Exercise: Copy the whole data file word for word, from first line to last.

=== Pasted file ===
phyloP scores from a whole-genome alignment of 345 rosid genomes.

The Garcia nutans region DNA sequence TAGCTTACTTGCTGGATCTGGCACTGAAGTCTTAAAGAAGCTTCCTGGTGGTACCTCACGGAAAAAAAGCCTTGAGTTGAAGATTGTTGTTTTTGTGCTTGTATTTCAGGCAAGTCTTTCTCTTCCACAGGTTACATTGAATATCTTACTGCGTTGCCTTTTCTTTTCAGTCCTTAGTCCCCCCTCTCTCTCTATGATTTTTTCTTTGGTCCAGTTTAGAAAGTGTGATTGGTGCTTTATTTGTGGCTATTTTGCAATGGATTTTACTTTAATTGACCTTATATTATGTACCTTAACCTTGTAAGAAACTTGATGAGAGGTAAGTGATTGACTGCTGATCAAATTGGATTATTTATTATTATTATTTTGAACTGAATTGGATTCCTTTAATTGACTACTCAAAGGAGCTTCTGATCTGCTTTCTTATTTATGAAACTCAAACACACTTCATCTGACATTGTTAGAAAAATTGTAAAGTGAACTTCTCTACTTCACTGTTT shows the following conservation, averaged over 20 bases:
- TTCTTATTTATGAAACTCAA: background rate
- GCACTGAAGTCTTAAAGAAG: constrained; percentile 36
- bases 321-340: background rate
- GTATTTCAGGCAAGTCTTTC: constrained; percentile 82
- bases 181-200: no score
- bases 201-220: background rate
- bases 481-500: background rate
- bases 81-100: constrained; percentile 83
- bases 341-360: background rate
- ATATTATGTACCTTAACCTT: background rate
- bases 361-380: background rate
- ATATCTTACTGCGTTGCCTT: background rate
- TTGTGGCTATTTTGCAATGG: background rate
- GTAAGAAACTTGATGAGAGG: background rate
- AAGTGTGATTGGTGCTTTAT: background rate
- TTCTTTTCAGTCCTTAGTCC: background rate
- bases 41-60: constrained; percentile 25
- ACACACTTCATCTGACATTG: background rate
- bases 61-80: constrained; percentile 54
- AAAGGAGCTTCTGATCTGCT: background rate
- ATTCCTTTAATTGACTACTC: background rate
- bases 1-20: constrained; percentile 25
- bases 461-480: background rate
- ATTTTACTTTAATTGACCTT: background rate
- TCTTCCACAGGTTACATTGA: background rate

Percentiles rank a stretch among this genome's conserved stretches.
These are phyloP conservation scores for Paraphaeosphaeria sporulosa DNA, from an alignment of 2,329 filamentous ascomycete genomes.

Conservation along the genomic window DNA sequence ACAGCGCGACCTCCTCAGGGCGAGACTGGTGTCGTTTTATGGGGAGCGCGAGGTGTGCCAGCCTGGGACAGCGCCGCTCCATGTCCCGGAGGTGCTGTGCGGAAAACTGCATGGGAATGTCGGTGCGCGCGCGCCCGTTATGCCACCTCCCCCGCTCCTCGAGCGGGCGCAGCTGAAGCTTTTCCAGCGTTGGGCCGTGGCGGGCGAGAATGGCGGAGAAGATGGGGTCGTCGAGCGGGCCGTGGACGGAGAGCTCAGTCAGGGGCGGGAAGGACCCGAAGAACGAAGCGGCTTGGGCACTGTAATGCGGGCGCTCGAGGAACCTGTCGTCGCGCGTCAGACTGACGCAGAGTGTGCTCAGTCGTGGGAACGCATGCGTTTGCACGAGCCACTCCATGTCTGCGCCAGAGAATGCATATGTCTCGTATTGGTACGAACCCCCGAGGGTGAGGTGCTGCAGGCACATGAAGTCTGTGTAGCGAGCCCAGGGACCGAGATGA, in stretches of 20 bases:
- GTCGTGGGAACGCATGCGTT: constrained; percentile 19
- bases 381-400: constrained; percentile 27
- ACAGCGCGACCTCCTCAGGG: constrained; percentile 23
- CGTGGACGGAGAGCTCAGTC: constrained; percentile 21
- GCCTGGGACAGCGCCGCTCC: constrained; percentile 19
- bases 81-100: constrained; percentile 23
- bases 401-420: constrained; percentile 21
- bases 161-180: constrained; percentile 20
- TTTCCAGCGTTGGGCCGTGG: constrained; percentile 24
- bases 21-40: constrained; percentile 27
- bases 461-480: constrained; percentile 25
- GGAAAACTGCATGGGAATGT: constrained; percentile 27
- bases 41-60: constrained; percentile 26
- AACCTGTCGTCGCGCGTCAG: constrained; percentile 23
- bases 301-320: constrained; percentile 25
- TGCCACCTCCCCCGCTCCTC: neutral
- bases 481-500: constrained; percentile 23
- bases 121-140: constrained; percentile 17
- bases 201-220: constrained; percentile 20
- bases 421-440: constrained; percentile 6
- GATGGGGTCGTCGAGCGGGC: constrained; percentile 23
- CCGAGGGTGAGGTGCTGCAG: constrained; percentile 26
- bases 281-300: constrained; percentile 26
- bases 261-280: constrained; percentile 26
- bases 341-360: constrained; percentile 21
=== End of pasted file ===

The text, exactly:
phyloP scores from a whole-genome alignment of 345 rosid genomes.

The Garcia nutans region DNA sequence TAGCTTACTTGCTGGATCTGGCACTGAAGTCTTAAAGAAGCTTCCTGGTGGTACCTCACGGAAAAAAAGCCTTGAGTTGAAGATTGTTGTTTTTGTGCTTGTATTTCAGGCAAGTCTTTCTCTTCCACAGGTTACATTGAATATCTTACTGCGTTGCCTTTTCTTTTCAGTCCTTAGTCCCCCCTCTCTCTCTATGATTTTTTCTTTGGTCCAGTTTAGAAAGTGTGATTGGTGCTTTATTTGTGGCTATTTTGCAATGGATTTTACTTTAATTGACCTTATATTATGTACCTTAACCTTGTAAGAAACTTGATGAGAGGTAAGTGATTGACTGCTGATCAAATTGGATTATTTATTATTATTATTTTGAACTGAATTGGATTCCTTTAATTGACTACTCAAAGGAGCTTCTGATCTGCTTTCTTATTTATGAAACTCAAACACACTTCATCTGACATTGTTAGAAAAATTGTAAAGTGAACTTCTCTACTTCACTGTTT shows the following conservation, averaged over 20 bases:
- TTCTTATTTATGAAACTCAA: background rate
- GCACTGAAGTCTTAAAGAAG: constrained; percentile 36
- bases 321-340: background rate
- GTATTTCAGGCAAGTCTTTC: constrained; percentile 82
- bases 181-200: no score
- bases 201-220: background rate
- bases 481-500: background rate
- bases 81-100: constrained; percentile 83
- bases 341-360: background rate
- ATATTATGTACCTTAACCTT: background rate
- bases 361-380: background rate
- ATATCTTACTGCGTTGCCTT: background rate
- TTGTGGCTATTTTGCAATGG: background rate
- GTAAGAAACTTGATGAGAGG: background rate
- AAGTGTGATTGGTGCTTTAT: background rate
- TTCTTTTCAGTCCTTAGTCC: background rate
- bases 41-60: constrained; percentile 25
- ACACACTTCATCTGACATTG: background rate
- bases 61-80: constrained; percentile 54
- AAAGGAGCTTCTGATCTGCT: background rate
- ATTCCTTTAATTGACTACTC: background rate
- bases 1-20: constrained; percentile 25
- bases 461-480: background rate
- ATTTTACTTTAATTGACCTT: background rate
- TCTTCCACAGGTTACATTGA: background rate

Percentiles rank a stretch among this genome's conserved stretches.
These are phyloP conservation scores for Paraphaeosphaeria sporulosa DNA, from an alignment of 2,329 filamentous ascomycete genomes.

Conservation along the genomic window DNA sequence ACAGCGCGACCTCCTCAGGGCGAGACTGGTGTCGTTTTATGGGGAGCGCGAGGTGTGCCAGCCTGGGACAGCGCCGCTCCATGTCCCGGAGGTGCTGTGCGGAAAACTGCATGGGAATGTCGGTGCGCGCGCGCCCGTTATGCCACCTCCCCCGCTCCTCGAGCGGGCGCAGCTGAAGCTTTTCCAGCGTTGGGCCGTGGCGGGCGAGAATGGCGGAGAAGATGGGGTCGTCGAGCGGGCCGTGGACGGAGAGCTCAGTCAGGGGCGGGAAGGACCCGAAGAACGAAGCGGCTTGGGCACTGTAATGCGGGCGCTCGAGGAACCTGTCGTCGCGCGTCAGACTGACGCAGAGTGTGCTCAGTCGTGGGAACGCATGCGTTTGCACGAGCCACTCCATGTCTGCGCCAGAGAATGCATATGTCTCGTATTGGTACGAACCCCCGAGGGTGAGGTGCTGCAGGCACATGAAGTCTGTGTAGCGAGCCCAGGGACCGAGATGA, in stretches of 20 bases:
- GTCGTGGGAACGCATGCGTT: constrained; percentile 19
- bases 381-400: constrained; percentile 27
- ACAGCGCGACCTCCTCAGGG: constrained; percentile 23
- CGTGGACGGAGAGCTCAGTC: constrained; percentile 21
- GCCTGGGACAGCGCCGCTCC: constrained; percentile 19
- bases 81-100: constrained; percentile 23
- bases 401-420: constrained; percentile 21
- bases 161-180: constrained; percentile 20
- TTTCCAGCGTTGGGCCGTGG: constrained; percentile 24
- bases 21-40: constrained; percentile 27
- bases 461-480: constrained; percentile 25
- GGAAAACTGCATGGGAATGT: constrained; percentile 27
- bases 41-60: constrained; percentile 26
- AACCTGTCGTCGCGCGTCAG: constrained; percentile 23
- bases 301-320: constrained; percentile 25
- TGCCACCTCCCCCGCTCCTC: neutral
- bases 481-500: constrained; percentile 23
- bases 121-140: constrained; percentile 17
- bases 201-220: constrained; percentile 20
- bases 421-440: constrained; percentile 6
- GATGGGGTCGTCGAGCGGGC: constrained; percentile 23
- CCGAGGGTGAGGTGCTGCAG: constrained; percentile 26
- bases 281-300: constrained; percentile 26
- bases 261-280: constrained; percentile 26
- bases 341-360: constrained; percentile 21